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website translations - shouldn't they be returned with same tags?
Thread poster: a2ztranslate

a2ztranslate  Identity Verified
New Zealand
Local time: 16:56
English to Japanese
+ ...
Feb 29, 2004

ok, i may be in the wrong forum but i can't find one that is an exact fit. recently posted a small website translation job (2 screens, about 1800 words) and selected a translator that had an excellent resume listing websites that had been done.

delivered said web files in html; but when returned they were as word documents. now, my question is, when posting an html translation job, should the translator not return as html (i.e. set charset and language and translate within source code?) rather than send back as word and make us do a lot of (unneccesary) cutting and pasting? when queried translator responded that he did not know how to translate within source. But he had websites listed in resume and had bid on a specifically posted website translation?

Am I right to be a bit annoyed?


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Graciela Carlyle  Identity Verified
United Kingdom
Local time: 03:56
English to Spanish
+ ...
html=html and doc=doc Feb 29, 2004

Hi "a2ztranslate",

Did you agree on keeping the html or just translating the visible text?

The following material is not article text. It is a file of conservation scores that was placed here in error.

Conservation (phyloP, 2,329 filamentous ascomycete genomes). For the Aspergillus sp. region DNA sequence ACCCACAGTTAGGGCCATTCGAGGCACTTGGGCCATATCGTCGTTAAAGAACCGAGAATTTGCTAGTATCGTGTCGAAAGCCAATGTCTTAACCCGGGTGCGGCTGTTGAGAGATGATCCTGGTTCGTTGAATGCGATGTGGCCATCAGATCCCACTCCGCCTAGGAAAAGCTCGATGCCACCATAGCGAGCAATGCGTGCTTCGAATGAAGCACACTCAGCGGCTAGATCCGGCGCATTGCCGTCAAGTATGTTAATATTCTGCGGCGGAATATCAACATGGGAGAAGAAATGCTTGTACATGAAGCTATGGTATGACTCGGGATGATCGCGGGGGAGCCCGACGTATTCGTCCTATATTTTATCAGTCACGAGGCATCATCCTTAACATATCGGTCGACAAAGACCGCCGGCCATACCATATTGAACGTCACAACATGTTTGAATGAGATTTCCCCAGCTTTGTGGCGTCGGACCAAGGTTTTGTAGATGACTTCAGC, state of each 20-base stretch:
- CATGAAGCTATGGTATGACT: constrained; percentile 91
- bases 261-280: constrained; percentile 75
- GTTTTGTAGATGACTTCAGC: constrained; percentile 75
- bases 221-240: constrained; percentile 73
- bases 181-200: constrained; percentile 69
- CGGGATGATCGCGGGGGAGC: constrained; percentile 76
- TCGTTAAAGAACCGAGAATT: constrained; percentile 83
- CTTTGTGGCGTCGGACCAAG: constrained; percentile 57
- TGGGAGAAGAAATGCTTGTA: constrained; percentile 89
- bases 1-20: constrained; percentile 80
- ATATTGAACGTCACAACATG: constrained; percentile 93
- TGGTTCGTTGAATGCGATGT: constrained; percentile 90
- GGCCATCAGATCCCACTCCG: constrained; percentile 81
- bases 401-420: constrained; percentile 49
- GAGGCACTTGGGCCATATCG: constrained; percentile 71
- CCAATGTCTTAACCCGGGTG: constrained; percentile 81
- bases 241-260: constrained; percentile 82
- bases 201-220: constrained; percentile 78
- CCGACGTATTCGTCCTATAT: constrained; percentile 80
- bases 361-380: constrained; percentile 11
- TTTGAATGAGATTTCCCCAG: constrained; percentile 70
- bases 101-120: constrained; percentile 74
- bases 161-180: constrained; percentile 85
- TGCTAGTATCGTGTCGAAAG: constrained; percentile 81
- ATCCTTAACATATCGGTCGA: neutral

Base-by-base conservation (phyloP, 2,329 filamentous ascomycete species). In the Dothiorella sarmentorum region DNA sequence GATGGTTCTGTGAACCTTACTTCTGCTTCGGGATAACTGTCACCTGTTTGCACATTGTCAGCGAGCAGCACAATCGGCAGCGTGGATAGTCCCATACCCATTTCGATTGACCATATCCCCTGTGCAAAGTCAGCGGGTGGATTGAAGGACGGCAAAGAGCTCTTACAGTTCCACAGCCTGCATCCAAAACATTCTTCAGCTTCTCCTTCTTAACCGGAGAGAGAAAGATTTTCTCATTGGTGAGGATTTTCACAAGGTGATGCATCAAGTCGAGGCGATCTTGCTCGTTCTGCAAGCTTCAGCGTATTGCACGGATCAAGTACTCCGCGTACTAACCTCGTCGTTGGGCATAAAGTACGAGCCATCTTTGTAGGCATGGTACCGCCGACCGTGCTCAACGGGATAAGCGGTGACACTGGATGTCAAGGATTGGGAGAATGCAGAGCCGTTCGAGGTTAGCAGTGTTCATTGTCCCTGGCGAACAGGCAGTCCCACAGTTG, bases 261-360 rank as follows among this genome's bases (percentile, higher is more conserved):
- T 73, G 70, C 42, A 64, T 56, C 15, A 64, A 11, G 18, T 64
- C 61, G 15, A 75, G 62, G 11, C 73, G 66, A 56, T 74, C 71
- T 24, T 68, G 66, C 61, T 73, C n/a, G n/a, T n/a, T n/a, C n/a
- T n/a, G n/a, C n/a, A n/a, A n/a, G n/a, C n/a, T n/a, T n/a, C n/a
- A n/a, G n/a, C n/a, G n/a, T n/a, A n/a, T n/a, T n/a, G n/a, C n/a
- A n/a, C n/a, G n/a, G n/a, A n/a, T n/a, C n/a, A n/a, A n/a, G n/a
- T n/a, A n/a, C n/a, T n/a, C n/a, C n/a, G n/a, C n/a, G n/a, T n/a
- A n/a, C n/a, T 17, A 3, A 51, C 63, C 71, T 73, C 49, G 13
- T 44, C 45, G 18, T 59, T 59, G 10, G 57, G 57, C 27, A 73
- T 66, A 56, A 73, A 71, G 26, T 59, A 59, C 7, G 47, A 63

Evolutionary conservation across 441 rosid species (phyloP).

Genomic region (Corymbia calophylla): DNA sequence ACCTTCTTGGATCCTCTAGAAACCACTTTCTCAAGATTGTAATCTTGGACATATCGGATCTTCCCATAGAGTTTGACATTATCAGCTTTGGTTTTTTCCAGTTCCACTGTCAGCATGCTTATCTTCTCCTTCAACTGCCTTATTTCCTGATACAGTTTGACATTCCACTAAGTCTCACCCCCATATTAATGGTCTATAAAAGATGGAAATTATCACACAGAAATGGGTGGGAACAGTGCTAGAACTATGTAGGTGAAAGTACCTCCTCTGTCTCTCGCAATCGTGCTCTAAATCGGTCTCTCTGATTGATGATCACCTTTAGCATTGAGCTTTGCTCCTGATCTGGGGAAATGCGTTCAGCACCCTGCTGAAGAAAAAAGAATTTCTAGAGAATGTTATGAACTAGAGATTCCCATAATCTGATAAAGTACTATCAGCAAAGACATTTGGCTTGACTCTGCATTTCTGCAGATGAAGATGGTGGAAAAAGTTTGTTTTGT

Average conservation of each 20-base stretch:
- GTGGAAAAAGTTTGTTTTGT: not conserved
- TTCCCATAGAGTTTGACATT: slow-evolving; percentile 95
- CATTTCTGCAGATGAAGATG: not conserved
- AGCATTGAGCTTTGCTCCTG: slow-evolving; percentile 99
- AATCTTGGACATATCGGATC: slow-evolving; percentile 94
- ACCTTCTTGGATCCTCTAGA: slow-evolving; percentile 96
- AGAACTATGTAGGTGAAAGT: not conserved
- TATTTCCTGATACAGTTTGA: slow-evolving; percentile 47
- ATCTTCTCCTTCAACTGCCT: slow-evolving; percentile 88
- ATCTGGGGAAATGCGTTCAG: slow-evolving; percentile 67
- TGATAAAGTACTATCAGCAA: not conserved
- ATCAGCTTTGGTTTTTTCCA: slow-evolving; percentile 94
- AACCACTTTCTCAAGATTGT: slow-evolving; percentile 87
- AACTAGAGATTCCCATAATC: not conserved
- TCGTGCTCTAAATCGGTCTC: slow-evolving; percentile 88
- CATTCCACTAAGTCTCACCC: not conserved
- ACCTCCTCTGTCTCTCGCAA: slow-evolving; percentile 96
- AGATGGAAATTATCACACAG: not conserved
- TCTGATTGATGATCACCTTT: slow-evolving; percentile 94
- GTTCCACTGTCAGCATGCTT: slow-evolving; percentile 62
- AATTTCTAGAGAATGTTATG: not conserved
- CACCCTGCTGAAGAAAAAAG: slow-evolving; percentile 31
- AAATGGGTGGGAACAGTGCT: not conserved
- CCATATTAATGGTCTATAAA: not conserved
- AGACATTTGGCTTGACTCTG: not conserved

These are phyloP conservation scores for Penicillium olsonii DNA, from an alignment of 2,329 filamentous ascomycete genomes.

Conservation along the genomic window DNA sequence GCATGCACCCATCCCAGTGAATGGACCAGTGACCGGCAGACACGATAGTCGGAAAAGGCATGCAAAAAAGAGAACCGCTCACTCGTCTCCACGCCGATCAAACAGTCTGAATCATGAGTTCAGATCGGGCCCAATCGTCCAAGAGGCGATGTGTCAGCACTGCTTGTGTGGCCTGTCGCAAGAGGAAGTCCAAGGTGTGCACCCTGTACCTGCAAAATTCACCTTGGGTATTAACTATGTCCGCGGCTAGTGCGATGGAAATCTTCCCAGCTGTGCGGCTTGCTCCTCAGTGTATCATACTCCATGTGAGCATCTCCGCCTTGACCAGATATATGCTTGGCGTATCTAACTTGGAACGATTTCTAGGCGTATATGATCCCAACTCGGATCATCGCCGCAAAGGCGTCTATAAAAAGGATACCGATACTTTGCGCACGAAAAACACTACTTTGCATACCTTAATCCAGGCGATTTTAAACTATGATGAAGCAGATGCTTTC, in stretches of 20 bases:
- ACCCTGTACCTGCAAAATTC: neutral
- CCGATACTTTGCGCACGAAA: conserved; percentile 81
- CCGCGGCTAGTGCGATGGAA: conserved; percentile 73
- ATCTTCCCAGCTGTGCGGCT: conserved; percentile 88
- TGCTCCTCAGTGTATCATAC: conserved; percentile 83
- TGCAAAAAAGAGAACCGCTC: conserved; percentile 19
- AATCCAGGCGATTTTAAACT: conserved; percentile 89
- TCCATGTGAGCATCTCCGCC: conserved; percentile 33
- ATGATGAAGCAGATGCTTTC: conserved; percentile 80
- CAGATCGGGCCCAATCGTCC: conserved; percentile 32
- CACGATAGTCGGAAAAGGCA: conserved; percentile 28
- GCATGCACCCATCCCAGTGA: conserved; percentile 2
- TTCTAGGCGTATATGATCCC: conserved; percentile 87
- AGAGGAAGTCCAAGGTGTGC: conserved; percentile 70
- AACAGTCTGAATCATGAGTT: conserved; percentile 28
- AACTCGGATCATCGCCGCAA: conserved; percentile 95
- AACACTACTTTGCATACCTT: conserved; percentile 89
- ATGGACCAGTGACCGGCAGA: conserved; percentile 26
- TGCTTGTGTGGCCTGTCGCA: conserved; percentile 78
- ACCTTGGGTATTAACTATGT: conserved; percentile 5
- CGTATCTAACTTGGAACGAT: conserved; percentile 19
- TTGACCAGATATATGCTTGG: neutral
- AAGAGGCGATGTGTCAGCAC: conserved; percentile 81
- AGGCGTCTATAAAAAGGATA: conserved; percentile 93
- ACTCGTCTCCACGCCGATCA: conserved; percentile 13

I don't know how other translators work, but when I am given a job in whatever file format, I assume the client wants it in the same format UNLESS requested otherwise and think that's the general rule.

In the case of more complex formats (e.g., html, xml, pdf, etc.) I usually ask to make sure what they want.

Anyway, before agreeing on taking the job (the translator) and assigning the job (the client), both parties should make sure of all the details to avoid this kind of problems.

Regards,
Grace.


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a2ztranslate  Identity Verified
New Zealand
Local time: 16:56
English to Japanese
+ ...
TOPIC STARTER
i just assummed Feb 29, 2004

that whenever you send a file out in a certain format it should be returned in same format. i thought it was convention to translate within whatever format client requested unless specifically asked to do otherwise. kind of like me sending out a psd graphic and getting back a word document, don't you think?

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ntext  Identity Verified
United States
Local time: 21:56
Partial member
German to English
+ ...
Both at fault Feb 29, 2004

I would say that you are both at fault. You should have said specifically that you need the files back in HTML if that's important to you. But the translator should also have inquired whether you would accept a doc file (since it is pretty much customary to retain the format of the source document unless something else has been agreed on).